Since the public sector suffers from misguided incentives due to a lack of market forces, the bold exercise of political power is the only way to challenge the status quo and bring about meaningful change. Such efforts take guts and there is certainly no excess of such moxie among our politicians and bureaucrats.

So, yes, Mayor Laffey's style is aggressive. It is also the only way to effect real change in a corrupt and ineffective public sector. And it will take many more Mayor Laffey's for us to see real change become more than an occasional event.


With all that said, I personally find the Mayor's style to be more about himself than I would prefer to see. I think he would be more effective in the long run if he toned down some of that behavior. I will also predict that his ability to retain his natural aggressiveness, while simultaneously toning down the overt ego displays, will determine whether he can be an effective politician at more than a Cranston or small state level. To reinforce this point, consider what Peter Wallison wrote about Ronald Reagan:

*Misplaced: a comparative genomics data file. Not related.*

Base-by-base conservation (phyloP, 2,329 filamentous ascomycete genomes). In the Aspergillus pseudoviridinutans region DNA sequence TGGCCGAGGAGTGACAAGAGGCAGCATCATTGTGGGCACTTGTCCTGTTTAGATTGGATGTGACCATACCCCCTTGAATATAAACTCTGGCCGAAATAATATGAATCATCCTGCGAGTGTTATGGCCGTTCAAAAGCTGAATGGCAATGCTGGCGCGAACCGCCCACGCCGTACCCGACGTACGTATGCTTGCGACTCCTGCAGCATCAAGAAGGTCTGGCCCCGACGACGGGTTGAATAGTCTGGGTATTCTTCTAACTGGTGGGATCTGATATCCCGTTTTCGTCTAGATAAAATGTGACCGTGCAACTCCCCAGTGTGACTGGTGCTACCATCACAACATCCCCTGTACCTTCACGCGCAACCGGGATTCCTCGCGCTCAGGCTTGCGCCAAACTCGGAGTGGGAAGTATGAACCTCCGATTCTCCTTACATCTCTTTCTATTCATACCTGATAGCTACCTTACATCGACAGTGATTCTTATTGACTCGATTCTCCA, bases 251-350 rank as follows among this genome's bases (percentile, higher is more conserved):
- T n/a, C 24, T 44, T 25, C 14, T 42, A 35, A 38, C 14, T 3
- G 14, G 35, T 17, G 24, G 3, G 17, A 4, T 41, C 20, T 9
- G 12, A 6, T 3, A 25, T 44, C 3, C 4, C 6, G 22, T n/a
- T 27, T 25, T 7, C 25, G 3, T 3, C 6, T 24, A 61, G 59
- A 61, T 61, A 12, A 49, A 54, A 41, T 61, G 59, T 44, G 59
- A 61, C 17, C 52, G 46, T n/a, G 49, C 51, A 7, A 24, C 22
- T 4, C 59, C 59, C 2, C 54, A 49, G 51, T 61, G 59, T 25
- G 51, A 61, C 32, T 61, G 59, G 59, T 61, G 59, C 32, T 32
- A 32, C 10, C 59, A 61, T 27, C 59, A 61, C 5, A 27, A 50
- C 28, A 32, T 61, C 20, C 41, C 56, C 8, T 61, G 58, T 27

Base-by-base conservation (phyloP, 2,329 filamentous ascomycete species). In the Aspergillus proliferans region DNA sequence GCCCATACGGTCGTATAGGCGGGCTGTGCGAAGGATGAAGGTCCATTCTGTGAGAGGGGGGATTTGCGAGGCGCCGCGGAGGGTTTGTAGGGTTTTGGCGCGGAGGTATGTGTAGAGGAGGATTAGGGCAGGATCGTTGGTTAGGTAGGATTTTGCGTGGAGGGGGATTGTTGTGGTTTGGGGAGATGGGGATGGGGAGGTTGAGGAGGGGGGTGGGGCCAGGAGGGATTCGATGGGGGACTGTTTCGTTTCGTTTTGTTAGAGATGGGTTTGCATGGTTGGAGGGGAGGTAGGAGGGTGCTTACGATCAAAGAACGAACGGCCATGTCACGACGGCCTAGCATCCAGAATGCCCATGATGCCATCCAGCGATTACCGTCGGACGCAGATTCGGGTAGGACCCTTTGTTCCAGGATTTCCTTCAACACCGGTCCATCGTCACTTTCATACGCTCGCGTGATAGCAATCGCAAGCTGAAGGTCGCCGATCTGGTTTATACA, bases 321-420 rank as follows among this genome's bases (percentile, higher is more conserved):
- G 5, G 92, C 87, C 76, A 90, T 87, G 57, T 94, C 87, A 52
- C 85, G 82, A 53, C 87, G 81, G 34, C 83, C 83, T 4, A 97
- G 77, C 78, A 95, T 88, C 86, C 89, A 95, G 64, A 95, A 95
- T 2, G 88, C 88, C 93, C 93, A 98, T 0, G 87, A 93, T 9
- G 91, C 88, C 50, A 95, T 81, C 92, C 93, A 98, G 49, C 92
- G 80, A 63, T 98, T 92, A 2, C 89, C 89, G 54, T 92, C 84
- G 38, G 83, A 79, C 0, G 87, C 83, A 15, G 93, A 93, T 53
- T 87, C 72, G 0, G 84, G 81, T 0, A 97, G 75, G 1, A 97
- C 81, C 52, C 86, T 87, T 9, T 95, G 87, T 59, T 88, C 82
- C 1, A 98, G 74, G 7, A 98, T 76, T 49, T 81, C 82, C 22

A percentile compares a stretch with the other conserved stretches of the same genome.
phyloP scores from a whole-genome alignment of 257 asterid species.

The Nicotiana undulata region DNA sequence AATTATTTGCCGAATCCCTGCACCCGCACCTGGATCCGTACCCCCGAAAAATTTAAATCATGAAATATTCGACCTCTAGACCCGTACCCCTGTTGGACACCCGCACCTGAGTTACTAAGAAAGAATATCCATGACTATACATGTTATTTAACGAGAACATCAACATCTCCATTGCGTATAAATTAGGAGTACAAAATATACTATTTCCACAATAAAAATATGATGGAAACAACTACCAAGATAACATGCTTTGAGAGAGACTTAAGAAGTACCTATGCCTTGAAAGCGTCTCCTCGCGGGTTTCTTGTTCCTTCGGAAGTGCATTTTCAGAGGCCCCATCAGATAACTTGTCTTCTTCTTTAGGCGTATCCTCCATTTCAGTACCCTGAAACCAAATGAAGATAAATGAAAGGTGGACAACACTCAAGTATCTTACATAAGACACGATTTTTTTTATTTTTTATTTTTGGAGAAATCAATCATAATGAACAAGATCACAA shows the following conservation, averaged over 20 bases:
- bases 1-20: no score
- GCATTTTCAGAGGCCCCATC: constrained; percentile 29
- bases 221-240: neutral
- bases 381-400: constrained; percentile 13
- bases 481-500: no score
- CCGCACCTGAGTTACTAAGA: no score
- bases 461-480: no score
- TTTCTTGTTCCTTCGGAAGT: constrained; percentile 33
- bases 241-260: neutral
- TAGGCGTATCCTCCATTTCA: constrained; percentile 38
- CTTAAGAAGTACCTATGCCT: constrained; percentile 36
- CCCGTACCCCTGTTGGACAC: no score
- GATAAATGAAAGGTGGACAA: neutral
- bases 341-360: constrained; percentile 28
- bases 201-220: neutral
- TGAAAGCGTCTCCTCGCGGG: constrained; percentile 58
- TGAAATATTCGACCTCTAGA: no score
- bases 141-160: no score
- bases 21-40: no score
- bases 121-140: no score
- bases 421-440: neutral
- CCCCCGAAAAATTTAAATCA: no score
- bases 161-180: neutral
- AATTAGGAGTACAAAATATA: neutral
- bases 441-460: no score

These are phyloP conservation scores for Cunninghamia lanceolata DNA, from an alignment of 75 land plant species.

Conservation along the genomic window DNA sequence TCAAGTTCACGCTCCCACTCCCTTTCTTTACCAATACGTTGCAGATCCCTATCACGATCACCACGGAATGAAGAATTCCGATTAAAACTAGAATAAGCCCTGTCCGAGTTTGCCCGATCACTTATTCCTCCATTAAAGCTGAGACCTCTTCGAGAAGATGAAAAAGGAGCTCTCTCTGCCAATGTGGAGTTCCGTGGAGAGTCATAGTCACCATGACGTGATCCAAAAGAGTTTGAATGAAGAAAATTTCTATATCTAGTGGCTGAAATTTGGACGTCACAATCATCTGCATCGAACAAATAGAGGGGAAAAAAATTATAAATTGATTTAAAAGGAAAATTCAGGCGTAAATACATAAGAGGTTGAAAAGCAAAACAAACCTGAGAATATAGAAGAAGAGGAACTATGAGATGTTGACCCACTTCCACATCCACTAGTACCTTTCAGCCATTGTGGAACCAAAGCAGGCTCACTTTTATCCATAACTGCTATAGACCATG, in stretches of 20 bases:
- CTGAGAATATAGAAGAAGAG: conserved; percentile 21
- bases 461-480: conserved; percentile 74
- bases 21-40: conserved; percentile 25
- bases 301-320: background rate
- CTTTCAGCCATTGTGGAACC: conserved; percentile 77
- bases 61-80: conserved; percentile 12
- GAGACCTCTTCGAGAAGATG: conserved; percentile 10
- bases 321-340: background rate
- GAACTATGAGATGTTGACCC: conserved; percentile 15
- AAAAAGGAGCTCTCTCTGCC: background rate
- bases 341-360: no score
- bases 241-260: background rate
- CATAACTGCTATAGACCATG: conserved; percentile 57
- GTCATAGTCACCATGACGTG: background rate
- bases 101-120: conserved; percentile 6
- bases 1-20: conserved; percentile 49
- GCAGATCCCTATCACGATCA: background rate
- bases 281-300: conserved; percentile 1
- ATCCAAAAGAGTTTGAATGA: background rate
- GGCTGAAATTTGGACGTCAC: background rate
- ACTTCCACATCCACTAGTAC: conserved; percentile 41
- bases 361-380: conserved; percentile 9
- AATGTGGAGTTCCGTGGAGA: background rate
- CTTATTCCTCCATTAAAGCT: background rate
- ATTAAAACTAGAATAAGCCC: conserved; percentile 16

...Reagan was more interested in the success of his ideas than in his own place in history. On his Oval Office desk was a sign: "There is no limit to what a man can do or where he can go if he doesn't mind who gets the credit." For Ronald Reagan this was more than a motivational aphorism; it was a personal credo. It allowed him to forego debilitating concerns about his personal legacy and to focus exclusively on gaining acceptance for his ideas. In his farewell address to the nation, he said, "I won a nickname, 'The Great Communicator.' But I never thought it was my style or the words I used that made a difference: It was the content. I wasn't a great communicator, but I communicated great things."


By contrast, I find Senator Chafee to be an uninspiring Senator who vacillates between doing thoroughly odd things - like his vote in the 2004 Presidential election - and toeing the party line. His candidacy reminds me of the well-known phrase from The Sound of Music said by one of the von Trapp family children as Maria teaches them the song Do-Re-Mi: "...but it doesn't mean anything..." Nothing about Lincoln Chafee stands out as meritorious.